House Finch

The House Finch is a bird in the finch family Fringillidae. This species and the other American rosefinches are usually placed in the rosefinch genus Carpodacus. It has been proposed to place them in a distinct genus Burrica, but the American Ornithologists Union rejected a proposal to do so in 2008.

Picture of the House Finch has been licensed under a GFDL
Original source: Own work
Author: BasarCamera location
Permission: GNU Free Documentation License

The House Finch is classified as Least Concern. Does not qualify for a more at risk category. Widespread and abundant taxa are included in this category.

The House Finch (Carpodacus mexicanus) is a bird in the finch family Fringillidae. This species and the other "American rosefinches" are usually placed in the rosefinch genus Carpodacus. It has been proposed to place them in a distinct genus Burrica, but the American Ornithologists Union rejected a proposal to do so in 2008. More

The House Finch is a recent introduction from western into eastern North America (and Hawaii), but it has received a warmer reception than other arrivals like the European Starling and House Sparrow. That’s partly due to the cheerful red head and breast of males, and to the bird’s long, twittering song, which can now be heard in most of the neighborhoods of the continent. If you haven’t seen one recently, chances are you can find one at the next bird feeder you come across. More

The House Finch currently has a rating of Least Concern. This is a downgraded rating from a 2000 rating of Lower Risk. At this time there are no immediate concerns or threats regarding this bird species due to the fact that both the population and the range of this bird are large enough for there to be no concerns regarding decline. The House Finch has a range of nearly 8 million square kilometers. More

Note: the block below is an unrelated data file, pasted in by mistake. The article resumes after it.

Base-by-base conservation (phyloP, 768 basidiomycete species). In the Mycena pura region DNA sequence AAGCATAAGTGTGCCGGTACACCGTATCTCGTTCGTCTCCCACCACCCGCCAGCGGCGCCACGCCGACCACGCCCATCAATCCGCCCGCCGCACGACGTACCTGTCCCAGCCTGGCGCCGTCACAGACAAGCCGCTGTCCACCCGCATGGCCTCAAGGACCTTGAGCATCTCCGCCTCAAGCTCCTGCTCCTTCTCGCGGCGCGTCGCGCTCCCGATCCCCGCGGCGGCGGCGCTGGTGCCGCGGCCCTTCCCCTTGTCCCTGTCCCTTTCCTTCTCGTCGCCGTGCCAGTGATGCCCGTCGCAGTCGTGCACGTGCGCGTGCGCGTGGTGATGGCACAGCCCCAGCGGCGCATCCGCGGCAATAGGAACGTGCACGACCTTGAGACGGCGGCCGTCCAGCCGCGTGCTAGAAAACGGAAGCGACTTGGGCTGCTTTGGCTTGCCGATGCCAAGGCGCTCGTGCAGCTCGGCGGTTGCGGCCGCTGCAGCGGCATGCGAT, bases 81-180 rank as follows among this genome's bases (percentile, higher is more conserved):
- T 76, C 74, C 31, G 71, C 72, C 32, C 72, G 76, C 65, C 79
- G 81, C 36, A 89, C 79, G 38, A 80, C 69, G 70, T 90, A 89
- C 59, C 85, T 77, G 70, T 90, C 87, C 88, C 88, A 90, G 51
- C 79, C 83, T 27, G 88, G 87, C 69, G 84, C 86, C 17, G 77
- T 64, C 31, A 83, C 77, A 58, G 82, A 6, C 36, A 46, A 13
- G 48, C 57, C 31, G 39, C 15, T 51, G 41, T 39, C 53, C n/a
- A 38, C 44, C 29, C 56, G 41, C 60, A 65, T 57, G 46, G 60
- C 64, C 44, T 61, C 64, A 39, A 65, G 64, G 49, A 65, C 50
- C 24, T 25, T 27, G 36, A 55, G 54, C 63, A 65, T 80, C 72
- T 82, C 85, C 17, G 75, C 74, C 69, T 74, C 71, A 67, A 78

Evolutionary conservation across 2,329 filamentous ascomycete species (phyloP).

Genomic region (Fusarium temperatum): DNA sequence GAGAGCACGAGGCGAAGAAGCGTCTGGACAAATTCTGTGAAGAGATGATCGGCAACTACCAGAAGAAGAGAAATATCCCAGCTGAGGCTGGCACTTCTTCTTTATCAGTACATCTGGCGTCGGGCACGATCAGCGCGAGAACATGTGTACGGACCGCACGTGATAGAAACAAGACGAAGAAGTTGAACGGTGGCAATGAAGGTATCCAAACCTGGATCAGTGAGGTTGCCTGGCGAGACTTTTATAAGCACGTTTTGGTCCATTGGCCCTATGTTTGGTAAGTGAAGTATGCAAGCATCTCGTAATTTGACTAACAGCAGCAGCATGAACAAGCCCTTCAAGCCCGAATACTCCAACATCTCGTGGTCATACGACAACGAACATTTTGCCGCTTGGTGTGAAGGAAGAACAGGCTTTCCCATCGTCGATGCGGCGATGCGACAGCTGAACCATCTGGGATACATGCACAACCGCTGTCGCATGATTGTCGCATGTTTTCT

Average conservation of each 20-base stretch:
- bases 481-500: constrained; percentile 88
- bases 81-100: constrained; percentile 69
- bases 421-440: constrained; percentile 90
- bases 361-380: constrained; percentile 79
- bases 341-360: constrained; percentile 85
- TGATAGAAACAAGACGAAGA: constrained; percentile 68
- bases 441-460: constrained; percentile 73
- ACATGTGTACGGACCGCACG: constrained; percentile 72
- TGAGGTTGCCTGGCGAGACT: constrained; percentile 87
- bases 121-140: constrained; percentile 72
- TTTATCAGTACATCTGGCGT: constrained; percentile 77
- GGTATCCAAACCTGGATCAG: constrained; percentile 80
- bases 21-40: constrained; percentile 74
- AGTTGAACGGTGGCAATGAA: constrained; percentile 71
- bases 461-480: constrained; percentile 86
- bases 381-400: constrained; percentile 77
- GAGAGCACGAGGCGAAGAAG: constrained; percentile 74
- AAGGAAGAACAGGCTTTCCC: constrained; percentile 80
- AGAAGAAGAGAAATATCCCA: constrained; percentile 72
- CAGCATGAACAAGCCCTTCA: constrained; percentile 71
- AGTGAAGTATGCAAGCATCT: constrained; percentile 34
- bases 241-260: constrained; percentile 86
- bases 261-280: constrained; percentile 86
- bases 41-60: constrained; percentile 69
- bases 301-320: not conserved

North American RangeThe House Finch is closely related to the Cassin's Finch and the Purple Finch, and in fact, there are places in Washington where all three species can be found. All three species are streaked, and the males of all three have red plumage. The House Finch, the most common and widespread of the three, typically has a red head, breast, and rump, but does not have red coloring on its brown back or wings. This helps to differentiate it from the other two. More

The House Finch, or Linnet, is originally a species of the Western USA and Mexico. In 1940, wild birds illegally sold as "Hollywood Finches" in New York were released in that city by dealers anxious to avoid prosecution. In 1943, these released birds were reported breeding in the New York area. By 1971, breeding populations extended along the east coast from New England to North Carolina. Their populations continued to expand westward. Reports of these birds in Indiana were sporadic in the mid 1970's. More

The House Finch (Carpodacus mexicanus) aka Mexican House Finch is a medium-sized finch, averaging 13-14 cm (5-6 in) in length. Adults have a long brown tail and are a brown or dull-brown color across the back with some shading into deep grey on the wing feathers. Breast and belly feathers may be streaked. In most cases, adult males have a reddish color to their heads, necks and shoulders. This color sometimes extends to the stomach and down the back, between the wings. More

Island, New York, in the 1940s, the house finch population quickly became established in the east and today the total North American population is estimated to be as high as one billion birds. More

America, the House Finch Disease Survey has been collecting data on the spread and prevalence of a bacterial disease that now affects House Finches from the Atlantic to Pacific coasts. These data have been invaluable for documenting the spread of the disease and have motivating research that seeks to understand the reasons for persistence of the disease as well as its longer-term impact on House Finch abundance. More